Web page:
Is violence against innocents in the name of faith ever justified?
Violent tendencies signal absence of God
The Rev. David Livingston, associate pastor, First United Methodist Church, 946 Vt.:
Since the tragedy of Sept. 11, 2001, the voices of faith most commonly heard are of those of radicals. There is always a danger in religious radicalism that the issues most important to the radical replace the God that the radical claims to worship. This appears to be the case in Islamic fundamentalism, where hatred toward the West has become more important than any other teaching. However, radicalism is not unique to Islam.
In my own faith, some Christian churches appear to have placed an issue at the center of their faith (e.g. homosexuality, abortion or inclusivity at any cost) rather than God. In most cases this happens when a good idea (e.g. morality, sanctity of life or hospitality) is taken too far. Historically, every heresy (a violation of theology so severe that a person ceases to be considered a Christian) has happened just that way.
Any person of faith who advocates for violence against an innocent person has allowed something other than God to take center stage in his or her faith.
The difficult question is not whether violence against innocents is ever justified, but whether violence against any person is ever justified. Christianity teaches that we are all created by God and therefore are people of sacred worth.
Unfortunately, Christianity has a rich tradition of violence. The Crusades may be the best known example. But Christianity has an equally rich history of pacifism, from the teachings of several early church leaders to more recent leaders like Martin Luther King Jr. Important debate has and should continue to occur about the place of Christians and other people of faith in war. The question of whether there ever is a "just" war is important to resolve in our own minds. But the question of whether violence against an innocent is ever justified should always carry an immediate answer: "No!"
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Faith does not justify hideous deeds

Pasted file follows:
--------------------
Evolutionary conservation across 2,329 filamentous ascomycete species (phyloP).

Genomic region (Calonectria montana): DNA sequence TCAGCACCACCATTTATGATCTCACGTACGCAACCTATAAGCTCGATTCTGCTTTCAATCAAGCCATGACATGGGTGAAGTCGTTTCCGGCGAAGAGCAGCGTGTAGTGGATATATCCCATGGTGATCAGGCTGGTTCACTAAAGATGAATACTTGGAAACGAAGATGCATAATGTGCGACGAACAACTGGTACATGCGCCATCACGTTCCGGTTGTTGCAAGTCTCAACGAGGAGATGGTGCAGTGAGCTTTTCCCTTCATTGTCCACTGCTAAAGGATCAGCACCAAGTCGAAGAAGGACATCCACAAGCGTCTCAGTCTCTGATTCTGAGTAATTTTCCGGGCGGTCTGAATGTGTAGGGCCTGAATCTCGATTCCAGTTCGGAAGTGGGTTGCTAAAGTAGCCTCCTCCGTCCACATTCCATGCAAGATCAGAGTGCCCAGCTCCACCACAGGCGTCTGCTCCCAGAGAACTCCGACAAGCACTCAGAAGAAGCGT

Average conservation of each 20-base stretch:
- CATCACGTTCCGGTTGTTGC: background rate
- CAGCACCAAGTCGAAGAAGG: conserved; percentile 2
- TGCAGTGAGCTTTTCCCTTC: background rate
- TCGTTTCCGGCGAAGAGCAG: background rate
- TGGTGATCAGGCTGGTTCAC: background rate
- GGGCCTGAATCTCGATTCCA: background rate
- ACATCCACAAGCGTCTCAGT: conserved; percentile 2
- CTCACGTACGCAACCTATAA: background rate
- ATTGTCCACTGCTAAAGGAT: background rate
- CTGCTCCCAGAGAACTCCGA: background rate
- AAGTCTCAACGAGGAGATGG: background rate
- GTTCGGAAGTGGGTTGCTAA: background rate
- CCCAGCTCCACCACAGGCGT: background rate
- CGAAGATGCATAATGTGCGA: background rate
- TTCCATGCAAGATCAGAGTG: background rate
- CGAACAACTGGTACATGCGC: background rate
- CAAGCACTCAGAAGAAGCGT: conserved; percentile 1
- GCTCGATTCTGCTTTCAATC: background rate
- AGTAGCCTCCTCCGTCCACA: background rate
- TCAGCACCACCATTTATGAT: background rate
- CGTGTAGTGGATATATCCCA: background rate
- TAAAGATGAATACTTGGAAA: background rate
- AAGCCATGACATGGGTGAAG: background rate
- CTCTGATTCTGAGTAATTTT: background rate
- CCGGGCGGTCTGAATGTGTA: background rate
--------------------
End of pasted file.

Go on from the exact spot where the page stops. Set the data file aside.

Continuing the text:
The Rev. Dan Nicholson, pastor, Lawrence Christian Center, 416 Lincoln:
I believe that violence against innocents is a sin.
Jesus was very clear on this in Matthew 18:6-7: "But whoso shall offend one of these little ones which believe in me, it were better for him that a milestone were hanged about his neck, and that he were drowned in the depth of the sea. Woe unto the world because of offenses! For it must needs be that offenses come; but woe to that man by whom the offense cometh!"
I believe God will severely judge those who commit acts of violence against innocents, whether they are acts of terror, acts of war or acts of sexual molestation.
In our world today, many would use their faith to try and justify their hideous deeds. But their acts of violence serve only to reveal what is truly in their hearts. Jesus teaches us to love our enemies and be kind to those who disagree with us and forgive those who offend us. Violence is simply one means of people attempting to force their views upon others, or one group trying to control another by aggression.
Sometimes war is unavoidable, but acts of violence against innocents are never justified. The world is full of hatred, poverty, intolerance and untold heartache because some believe that violence is their only recourse. As Christians, we must continue to fervently pray that the hearts of all mankind would be sensitive to the needs of others and work together for a more peaceful world in which to raise our children and live in harmony.
But I know that only God can change a human heart. I encourage you, the reader, to do all that you can through your faith and prayers and selfless acts of kindness to help create a world where violence is no longer an alternative.
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